In the state where I live, a person can officiate a wedding without religious credentials. As a holder of one of those other types of credentials, I conducted a wedding ceremony for two friends many years ago. The bride and groom rented a church building in which the wedding took place, but neither were regular attendees there. Likewise, most of the guests had never been inside that church building before. So, seeing me on stage, people who didn’t know me assumed that I was the pastor of that particular church. (Nothing could be further from the truth, by the way. I am simply a typical business man.)
At the reception, someone shook my hand and said “That was a wonderful service, Reverend.” I replied, “Thank you, and I’m not ‘Reverend’, I’m Steve.” His response was “Oh no… I would never call a minister by his first name. My parents raised me too well for that.”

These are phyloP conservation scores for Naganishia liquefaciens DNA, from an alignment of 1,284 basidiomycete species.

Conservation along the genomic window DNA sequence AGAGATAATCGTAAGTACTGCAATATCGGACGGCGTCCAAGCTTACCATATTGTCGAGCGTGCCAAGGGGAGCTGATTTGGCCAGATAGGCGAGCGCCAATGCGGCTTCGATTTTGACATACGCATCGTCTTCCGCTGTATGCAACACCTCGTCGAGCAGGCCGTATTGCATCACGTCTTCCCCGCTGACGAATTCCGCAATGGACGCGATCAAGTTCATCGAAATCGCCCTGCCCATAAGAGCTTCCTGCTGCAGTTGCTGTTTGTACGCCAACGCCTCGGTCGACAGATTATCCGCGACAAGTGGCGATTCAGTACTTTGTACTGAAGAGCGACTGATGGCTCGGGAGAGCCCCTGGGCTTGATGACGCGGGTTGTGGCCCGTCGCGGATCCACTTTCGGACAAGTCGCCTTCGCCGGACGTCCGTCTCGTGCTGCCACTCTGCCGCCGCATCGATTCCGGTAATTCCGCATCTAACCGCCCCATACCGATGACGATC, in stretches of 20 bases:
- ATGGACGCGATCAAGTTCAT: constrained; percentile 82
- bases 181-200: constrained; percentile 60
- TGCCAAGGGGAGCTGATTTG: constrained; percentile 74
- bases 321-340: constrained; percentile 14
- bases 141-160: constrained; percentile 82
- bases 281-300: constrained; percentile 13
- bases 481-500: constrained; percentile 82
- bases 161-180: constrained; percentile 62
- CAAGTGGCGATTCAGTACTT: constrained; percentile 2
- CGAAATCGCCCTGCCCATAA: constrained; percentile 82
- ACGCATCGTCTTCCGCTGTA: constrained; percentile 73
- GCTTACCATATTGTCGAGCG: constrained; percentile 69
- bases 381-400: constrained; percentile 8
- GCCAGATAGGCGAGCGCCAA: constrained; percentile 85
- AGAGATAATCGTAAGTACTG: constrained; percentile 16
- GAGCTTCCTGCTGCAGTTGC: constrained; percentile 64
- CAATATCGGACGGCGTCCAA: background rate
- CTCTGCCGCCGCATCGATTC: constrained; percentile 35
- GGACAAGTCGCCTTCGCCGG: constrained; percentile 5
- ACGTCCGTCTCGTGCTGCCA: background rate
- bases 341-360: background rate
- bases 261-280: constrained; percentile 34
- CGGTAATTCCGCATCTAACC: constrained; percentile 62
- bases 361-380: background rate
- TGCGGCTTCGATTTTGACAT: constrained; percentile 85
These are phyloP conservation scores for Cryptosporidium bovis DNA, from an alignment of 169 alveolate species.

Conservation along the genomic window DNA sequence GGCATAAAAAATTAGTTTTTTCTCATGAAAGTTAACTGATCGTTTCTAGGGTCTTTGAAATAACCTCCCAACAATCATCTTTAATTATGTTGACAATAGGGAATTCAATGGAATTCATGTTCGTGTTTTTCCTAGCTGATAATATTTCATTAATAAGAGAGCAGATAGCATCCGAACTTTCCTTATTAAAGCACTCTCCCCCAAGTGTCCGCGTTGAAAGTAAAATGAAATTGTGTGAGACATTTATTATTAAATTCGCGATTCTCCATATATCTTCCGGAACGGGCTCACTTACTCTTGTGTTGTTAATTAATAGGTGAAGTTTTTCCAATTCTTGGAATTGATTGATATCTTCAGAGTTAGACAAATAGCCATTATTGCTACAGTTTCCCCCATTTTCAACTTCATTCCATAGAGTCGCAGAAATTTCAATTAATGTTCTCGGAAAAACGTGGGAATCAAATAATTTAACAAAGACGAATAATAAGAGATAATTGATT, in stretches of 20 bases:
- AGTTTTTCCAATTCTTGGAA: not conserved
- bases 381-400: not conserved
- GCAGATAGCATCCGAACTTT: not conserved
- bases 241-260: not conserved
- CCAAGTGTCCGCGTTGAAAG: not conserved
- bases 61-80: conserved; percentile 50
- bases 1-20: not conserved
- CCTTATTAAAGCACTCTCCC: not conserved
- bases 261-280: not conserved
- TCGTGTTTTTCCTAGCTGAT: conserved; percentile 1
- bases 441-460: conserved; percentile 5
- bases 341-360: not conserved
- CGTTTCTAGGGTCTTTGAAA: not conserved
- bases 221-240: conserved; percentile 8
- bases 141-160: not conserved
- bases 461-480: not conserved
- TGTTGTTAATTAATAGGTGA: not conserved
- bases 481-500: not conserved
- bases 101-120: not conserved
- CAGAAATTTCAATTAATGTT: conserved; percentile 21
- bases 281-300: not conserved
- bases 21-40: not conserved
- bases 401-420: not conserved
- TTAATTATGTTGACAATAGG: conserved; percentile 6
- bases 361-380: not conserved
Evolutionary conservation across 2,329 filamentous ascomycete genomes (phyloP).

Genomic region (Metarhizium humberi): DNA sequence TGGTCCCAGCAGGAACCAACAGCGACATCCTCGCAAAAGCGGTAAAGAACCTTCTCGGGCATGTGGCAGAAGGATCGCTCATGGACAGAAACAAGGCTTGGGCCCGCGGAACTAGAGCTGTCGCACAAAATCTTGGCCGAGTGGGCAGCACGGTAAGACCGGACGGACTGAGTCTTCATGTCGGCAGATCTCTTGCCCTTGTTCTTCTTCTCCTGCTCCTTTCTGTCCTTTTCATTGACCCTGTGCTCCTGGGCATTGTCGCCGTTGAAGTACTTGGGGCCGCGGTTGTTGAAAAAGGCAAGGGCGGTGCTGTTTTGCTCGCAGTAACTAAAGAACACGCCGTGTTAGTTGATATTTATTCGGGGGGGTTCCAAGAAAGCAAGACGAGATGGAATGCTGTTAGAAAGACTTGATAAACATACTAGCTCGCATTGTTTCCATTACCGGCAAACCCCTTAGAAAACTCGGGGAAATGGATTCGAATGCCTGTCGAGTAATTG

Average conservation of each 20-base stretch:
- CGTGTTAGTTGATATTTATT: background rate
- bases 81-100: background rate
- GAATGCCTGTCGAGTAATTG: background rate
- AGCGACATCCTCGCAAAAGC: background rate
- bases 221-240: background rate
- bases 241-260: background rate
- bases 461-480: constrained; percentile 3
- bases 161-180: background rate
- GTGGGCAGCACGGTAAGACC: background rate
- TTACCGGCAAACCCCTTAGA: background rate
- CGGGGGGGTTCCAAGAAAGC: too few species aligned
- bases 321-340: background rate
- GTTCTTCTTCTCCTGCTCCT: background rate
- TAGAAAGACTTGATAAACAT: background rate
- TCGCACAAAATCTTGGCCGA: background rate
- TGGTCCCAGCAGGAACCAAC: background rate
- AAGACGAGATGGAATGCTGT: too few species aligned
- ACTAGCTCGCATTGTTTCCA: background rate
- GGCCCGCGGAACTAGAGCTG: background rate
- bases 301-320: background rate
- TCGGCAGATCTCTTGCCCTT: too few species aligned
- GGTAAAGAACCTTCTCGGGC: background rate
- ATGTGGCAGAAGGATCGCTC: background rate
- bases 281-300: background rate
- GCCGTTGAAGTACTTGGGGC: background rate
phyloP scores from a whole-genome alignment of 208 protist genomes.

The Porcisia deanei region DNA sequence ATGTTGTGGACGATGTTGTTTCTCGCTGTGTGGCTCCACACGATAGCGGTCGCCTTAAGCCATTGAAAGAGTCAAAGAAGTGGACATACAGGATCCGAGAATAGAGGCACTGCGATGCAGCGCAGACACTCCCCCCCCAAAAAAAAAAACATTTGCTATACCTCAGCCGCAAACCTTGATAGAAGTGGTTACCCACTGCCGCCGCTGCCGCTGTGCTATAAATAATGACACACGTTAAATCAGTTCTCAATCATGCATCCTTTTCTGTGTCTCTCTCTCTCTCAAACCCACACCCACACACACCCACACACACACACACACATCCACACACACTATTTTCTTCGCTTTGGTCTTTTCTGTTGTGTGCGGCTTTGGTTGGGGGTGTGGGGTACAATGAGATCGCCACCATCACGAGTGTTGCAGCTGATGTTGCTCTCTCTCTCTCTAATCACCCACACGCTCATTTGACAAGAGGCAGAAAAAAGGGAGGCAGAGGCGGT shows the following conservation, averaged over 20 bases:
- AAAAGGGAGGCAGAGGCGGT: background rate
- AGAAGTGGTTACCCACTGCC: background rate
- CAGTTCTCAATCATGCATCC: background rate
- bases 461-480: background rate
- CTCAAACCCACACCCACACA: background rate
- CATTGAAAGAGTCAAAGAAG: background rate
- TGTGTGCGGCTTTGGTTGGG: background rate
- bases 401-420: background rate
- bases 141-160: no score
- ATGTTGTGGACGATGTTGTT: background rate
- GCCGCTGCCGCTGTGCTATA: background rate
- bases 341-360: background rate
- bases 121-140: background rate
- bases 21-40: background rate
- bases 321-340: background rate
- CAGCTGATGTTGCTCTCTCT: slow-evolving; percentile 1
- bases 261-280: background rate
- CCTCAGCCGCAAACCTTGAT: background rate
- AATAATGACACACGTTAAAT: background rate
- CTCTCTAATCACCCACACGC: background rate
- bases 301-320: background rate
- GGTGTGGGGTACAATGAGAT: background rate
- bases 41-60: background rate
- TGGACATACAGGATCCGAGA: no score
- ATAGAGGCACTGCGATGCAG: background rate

That experience still saddens me. I felt isolated from those with whom I wanted to relate and enjoy a good time. I was sure that any words or deeds resembling salt and light – not that I think I’m overly prone to them – would have been viewed as what a Reverend is supposed to do, rather than a way of life for ordinary, everyday people. It was as though the distinction of being a minister actually diluted the value of the ministry.
In history, the Monastic Movement of devout monks living in monasteries, etc., comes along about the same time as the Dark Ages. I’ve heard some interpret that this way: “It’s a good thing that there were monks and monasteries during those days, or spirituality might have been wiped out entirely.” My take is a little different. I say “No wonder the Dark Ages were dark… all the spiritual people locked themselves up in monasteries.” Perhaps if a few sincere God-seekers had remained in the marketplace, things would have been different… or maybe I’m just a dreamer.